"Why are we doing this again?" I interrupted Cody's monologue. Even though it was dark in my bedroom--I'd even stuffed towels to hide the crack of light from the hallway shining under the door--I could feel him turning his head and glaring at me.
"You're not taking this seriously," he said, accusingly. I tried not to smile. "I told you about it yesterday but evidently you weren't listening."
"Sorry," I said, though I really wasn't taking it seriously. Still, it was the sound of his voice I loved, the gravelly, deep roughness that I could listen to all day no matter what nonsense he was talking. "Tell me again."
"The mirror, Sunny," he said, sighing. I was sure he was rolling his eyes at my ignorance. "If you stare at the spot in the mirror where your reflection would be, and you sort of unfocus your eyes and clear your head, then you should see...a color, kind of glowing in the darkness in the shape of your reflection. "
"And that's my aura," I said, neutrally. I wasn't sure I believed any of this--in fact, I was pretty sure I didn't--but it was harmless fun.
"Don't scoff," he said. "The color of your aura can tell you a lot about--um--like, the kind of person you are. The kind of energy you're giving off that would provoke unconscious reactions in people. That kind of thing." I heard him shifting position, his chain wallet and various heavy silvery pendants clanking faintly.
"And this works...how?" I tried not to sound mulish, but it really sounded like a load of new-age crap to me. I'm not saying people don't have auras, or give off vibes or whatever, but the idea that Cody of all people could actually see them was, to me, completely unlikely. A Indian holy man with long white beard and years of meditation on a bed of nails, maybe. An eighteen-year-old emo theater geek with a patched-up trench coat and crystals around his neck...I didn't think so.
"It has to do with the electromagnetic energy given off by your physical body as well as your mental energies, the neural connections. You know, the synapses in your brain communicate using electrical signals," he said, pedantically. This time it was my turn to roll my eyes, unseen. "If you concentrate hard enough, if you relax and allow the rods and cones in your eyes to respond only to the energy given off by your body, then you'll be able to tune in to your own electromagnetic signature. You just have to make yourself a...conduit for that electrical energy."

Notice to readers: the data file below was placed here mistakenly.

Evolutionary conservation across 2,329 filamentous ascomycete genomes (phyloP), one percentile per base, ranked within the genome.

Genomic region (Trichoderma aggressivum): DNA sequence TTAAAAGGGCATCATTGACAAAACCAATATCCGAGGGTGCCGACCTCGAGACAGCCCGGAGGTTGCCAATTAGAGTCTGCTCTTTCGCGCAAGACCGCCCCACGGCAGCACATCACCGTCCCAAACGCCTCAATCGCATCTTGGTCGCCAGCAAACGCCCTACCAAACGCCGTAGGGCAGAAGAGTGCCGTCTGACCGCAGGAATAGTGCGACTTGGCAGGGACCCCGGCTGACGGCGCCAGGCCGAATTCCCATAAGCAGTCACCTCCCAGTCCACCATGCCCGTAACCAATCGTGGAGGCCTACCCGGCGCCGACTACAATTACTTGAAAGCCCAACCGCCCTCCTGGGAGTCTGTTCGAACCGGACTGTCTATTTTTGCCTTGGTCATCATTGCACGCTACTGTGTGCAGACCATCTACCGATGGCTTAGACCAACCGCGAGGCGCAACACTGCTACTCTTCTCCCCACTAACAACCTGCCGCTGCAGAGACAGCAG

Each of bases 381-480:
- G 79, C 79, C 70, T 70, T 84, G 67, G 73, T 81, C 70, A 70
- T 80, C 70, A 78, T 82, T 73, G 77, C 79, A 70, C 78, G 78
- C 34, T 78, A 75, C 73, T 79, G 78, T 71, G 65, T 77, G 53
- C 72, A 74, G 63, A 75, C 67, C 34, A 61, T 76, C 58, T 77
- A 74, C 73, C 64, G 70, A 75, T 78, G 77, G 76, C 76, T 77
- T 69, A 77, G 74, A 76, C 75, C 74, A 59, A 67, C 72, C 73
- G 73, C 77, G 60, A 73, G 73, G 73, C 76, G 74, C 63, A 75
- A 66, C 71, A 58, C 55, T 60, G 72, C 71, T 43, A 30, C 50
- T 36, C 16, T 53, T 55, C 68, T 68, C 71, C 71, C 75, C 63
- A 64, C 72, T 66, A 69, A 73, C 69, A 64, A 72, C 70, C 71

"You mean like sticking a fork into a light socket?" I couldn't help it; it just slipped out. I dodged, but didn't miss the throw pillow Cody aimed at my head.
"I knew you weren't taking this seriously." He sounded offended. I could feel my face getting warm.
"I'm sorry, I'm sorry." I put one hand on his shoulder, tentatively--he was uncomfortable being touched. "I want to do this, I swear."
I withdrew my hand and pulled my hair back into an elastic, sighing, waiting for Cody to center himself again or whatever it was he needed to do. Maybe he just needed to quit taking himself so seriously. Either way, I was getting tired of this tentativeness, tired of waiting. I hoped that today was going to change things between us, make him trust me a little more.
So we sat, and I waited patiently in the darkness, listening to him breathing deeply and evenly. Obediently, I kept my focus on the mirror in front of me. As I'd expected, though, even after several minutes I didn't see anything except the vague dark reflections of the two of us sitting there, our backs resting up against the side of my bed. I could just make out the unruly spikes of Cody's hair to the right of my reflection, and the slightly lighter area that was my pale blue t-shirt. I could feel the tension of his body, rigid beside me, and I had an almost uncontrollable urge to reach out to him, to pull his arm into my lap and stroke his fingers until they unclenched.
"That's funny," he said, breaking the silence, sounding puzzled.
"What's funny?" I was just glad it was over and we could talk normally again.
"Well, did you see what your aura's color was?"
"No," I said, hiding a sigh. Of course not. "I looked, and did what you told me, but no luck. Maybe I'm just not good at this."
"The funny thing is, I was looking for yours, too, but I just...couldn't tell. I didn't see anything. This time," he said, the hope creeping back into his voice. "We'll have to try again some other time. Maybe it wasn't dark enough."
"Maybe," I said agreeably, but strangely, I was disappointed, too.
This week's piece was inspired by twelve by Flickr user receivingend. It's very vaguely inspired by a real-life incident. Check the usual suspects for more Flickr Fiction: The Gurrier, Isobel, Elimare, Chris, TadMack, Neil, and Valsha.